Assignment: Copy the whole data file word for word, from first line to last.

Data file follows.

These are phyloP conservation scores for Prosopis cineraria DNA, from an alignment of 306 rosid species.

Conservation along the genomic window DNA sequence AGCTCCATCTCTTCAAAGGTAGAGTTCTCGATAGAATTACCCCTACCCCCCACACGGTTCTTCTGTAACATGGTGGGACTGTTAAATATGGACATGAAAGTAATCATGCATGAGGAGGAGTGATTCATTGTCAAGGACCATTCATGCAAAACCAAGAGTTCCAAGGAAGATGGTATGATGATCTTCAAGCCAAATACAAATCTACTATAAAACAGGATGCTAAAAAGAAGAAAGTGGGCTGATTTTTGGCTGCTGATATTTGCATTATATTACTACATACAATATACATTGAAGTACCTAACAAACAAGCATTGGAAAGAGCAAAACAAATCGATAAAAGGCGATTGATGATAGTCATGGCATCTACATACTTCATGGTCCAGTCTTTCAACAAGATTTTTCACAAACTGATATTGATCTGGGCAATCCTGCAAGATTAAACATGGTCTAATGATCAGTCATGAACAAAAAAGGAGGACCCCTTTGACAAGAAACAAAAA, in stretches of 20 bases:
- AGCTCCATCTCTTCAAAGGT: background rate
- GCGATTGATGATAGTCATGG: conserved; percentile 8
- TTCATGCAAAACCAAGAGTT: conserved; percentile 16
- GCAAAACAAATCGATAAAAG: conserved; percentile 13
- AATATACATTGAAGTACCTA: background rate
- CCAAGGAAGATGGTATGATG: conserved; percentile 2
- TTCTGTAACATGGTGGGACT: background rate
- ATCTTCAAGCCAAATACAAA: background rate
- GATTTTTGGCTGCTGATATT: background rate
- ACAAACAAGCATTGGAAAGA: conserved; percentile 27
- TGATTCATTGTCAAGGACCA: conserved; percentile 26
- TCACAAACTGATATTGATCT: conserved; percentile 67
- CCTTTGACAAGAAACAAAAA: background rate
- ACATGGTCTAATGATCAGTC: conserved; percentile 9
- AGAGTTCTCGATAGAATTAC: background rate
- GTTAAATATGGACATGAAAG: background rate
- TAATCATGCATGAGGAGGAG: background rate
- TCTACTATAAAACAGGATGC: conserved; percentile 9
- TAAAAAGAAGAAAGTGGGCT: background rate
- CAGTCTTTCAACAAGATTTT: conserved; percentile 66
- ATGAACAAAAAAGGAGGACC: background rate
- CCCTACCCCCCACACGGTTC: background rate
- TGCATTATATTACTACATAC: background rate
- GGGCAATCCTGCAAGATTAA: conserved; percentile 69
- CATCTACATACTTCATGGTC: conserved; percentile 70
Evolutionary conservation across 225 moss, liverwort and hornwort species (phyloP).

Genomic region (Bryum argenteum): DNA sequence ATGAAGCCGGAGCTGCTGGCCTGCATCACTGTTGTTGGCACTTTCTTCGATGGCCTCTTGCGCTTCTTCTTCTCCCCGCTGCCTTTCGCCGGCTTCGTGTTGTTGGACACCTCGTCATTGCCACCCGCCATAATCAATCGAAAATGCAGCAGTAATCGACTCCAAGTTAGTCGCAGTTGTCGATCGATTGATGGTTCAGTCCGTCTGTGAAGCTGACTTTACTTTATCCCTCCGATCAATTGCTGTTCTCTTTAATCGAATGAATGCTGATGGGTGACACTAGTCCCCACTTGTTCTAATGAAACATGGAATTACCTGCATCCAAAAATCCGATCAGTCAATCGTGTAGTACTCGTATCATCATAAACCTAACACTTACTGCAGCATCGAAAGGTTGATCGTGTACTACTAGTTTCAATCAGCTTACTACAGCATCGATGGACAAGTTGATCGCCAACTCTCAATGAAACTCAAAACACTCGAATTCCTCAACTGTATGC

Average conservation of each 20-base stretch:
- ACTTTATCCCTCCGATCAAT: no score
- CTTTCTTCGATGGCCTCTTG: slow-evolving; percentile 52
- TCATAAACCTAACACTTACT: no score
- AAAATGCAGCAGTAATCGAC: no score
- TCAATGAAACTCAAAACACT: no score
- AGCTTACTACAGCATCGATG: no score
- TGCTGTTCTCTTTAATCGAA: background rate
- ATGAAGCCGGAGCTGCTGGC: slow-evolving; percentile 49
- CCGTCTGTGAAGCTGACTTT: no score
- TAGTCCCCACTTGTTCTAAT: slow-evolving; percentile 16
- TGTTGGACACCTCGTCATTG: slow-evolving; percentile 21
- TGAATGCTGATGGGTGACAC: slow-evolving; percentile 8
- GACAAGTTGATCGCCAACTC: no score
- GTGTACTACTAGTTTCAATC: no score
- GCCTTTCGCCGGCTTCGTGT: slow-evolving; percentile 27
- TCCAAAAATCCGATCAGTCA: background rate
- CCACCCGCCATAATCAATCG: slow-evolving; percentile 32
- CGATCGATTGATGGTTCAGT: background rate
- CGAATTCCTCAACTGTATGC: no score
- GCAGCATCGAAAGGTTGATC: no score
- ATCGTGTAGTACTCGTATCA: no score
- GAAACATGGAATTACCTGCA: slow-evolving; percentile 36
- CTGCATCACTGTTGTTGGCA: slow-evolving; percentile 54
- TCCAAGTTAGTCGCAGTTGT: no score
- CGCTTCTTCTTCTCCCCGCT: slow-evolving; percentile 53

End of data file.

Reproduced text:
These are phyloP conservation scores for Prosopis cineraria DNA, from an alignment of 306 rosid species.

Conservation along the genomic window DNA sequence AGCTCCATCTCTTCAAAGGTAGAGTTCTCGATAGAATTACCCCTACCCCCCACACGGTTCTTCTGTAACATGGTGGGACTGTTAAATATGGACATGAAAGTAATCATGCATGAGGAGGAGTGATTCATTGTCAAGGACCATTCATGCAAAACCAAGAGTTCCAAGGAAGATGGTATGATGATCTTCAAGCCAAATACAAATCTACTATAAAACAGGATGCTAAAAAGAAGAAAGTGGGCTGATTTTTGGCTGCTGATATTTGCATTATATTACTACATACAATATACATTGAAGTACCTAACAAACAAGCATTGGAAAGAGCAAAACAAATCGATAAAAGGCGATTGATGATAGTCATGGCATCTACATACTTCATGGTCCAGTCTTTCAACAAGATTTTTCACAAACTGATATTGATCTGGGCAATCCTGCAAGATTAAACATGGTCTAATGATCAGTCATGAACAAAAAAGGAGGACCCCTTTGACAAGAAACAAAAA, in stretches of 20 bases:
- AGCTCCATCTCTTCAAAGGT: background rate
- GCGATTGATGATAGTCATGG: conserved; percentile 8
- TTCATGCAAAACCAAGAGTT: conserved; percentile 16
- GCAAAACAAATCGATAAAAG: conserved; percentile 13
- AATATACATTGAAGTACCTA: background rate
- CCAAGGAAGATGGTATGATG: conserved; percentile 2
- TTCTGTAACATGGTGGGACT: background rate
- ATCTTCAAGCCAAATACAAA: background rate
- GATTTTTGGCTGCTGATATT: background rate
- ACAAACAAGCATTGGAAAGA: conserved; percentile 27
- TGATTCATTGTCAAGGACCA: conserved; percentile 26
- TCACAAACTGATATTGATCT: conserved; percentile 67
- CCTTTGACAAGAAACAAAAA: background rate
- ACATGGTCTAATGATCAGTC: conserved; percentile 9
- AGAGTTCTCGATAGAATTAC: background rate
- GTTAAATATGGACATGAAAG: background rate
- TAATCATGCATGAGGAGGAG: background rate
- TCTACTATAAAACAGGATGC: conserved; percentile 9
- TAAAAAGAAGAAAGTGGGCT: background rate
- CAGTCTTTCAACAAGATTTT: conserved; percentile 66
- ATGAACAAAAAAGGAGGACC: background rate
- CCCTACCCCCCACACGGTTC: background rate
- TGCATTATATTACTACATAC: background rate
- GGGCAATCCTGCAAGATTAA: conserved; percentile 69
- CATCTACATACTTCATGGTC: conserved; percentile 70
Evolutionary conservation across 225 moss, liverwort and hornwort species (phyloP).

Genomic region (Bryum argenteum): DNA sequence ATGAAGCCGGAGCTGCTGGCCTGCATCACTGTTGTTGGCACTTTCTTCGATGGCCTCTTGCGCTTCTTCTTCTCCCCGCTGCCTTTCGCCGGCTTCGTGTTGTTGGACACCTCGTCATTGCCACCCGCCATAATCAATCGAAAATGCAGCAGTAATCGACTCCAAGTTAGTCGCAGTTGTCGATCGATTGATGGTTCAGTCCGTCTGTGAAGCTGACTTTACTTTATCCCTCCGATCAATTGCTGTTCTCTTTAATCGAATGAATGCTGATGGGTGACACTAGTCCCCACTTGTTCTAATGAAACATGGAATTACCTGCATCCAAAAATCCGATCAGTCAATCGTGTAGTACTCGTATCATCATAAACCTAACACTTACTGCAGCATCGAAAGGTTGATCGTGTACTACTAGTTTCAATCAGCTTACTACAGCATCGATGGACAAGTTGATCGCCAACTCTCAATGAAACTCAAAACACTCGAATTCCTCAACTGTATGC

Average conservation of each 20-base stretch:
- ACTTTATCCCTCCGATCAAT: no score
- CTTTCTTCGATGGCCTCTTG: slow-evolving; percentile 52
- TCATAAACCTAACACTTACT: no score
- AAAATGCAGCAGTAATCGAC: no score
- TCAATGAAACTCAAAACACT: no score
- AGCTTACTACAGCATCGATG: no score
- TGCTGTTCTCTTTAATCGAA: background rate
- ATGAAGCCGGAGCTGCTGGC: slow-evolving; percentile 49
- CCGTCTGTGAAGCTGACTTT: no score
- TAGTCCCCACTTGTTCTAAT: slow-evolving; percentile 16
- TGTTGGACACCTCGTCATTG: slow-evolving; percentile 21
- TGAATGCTGATGGGTGACAC: slow-evolving; percentile 8
- GACAAGTTGATCGCCAACTC: no score
- GTGTACTACTAGTTTCAATC: no score
- GCCTTTCGCCGGCTTCGTGT: slow-evolving; percentile 27
- TCCAAAAATCCGATCAGTCA: background rate
- CCACCCGCCATAATCAATCG: slow-evolving; percentile 32
- CGATCGATTGATGGTTCAGT: background rate
- CGAATTCCTCAACTGTATGC: no score
- GCAGCATCGAAAGGTTGATC: no score
- ATCGTGTAGTACTCGTATCA: no score
- GAAACATGGAATTACCTGCA: slow-evolving; percentile 36
- CTGCATCACTGTTGTTGGCA: slow-evolving; percentile 54
- TCCAAGTTAGTCGCAGTTGT: no score
- CGCTTCTTCTTCTCCCCGCT: slow-evolving; percentile 53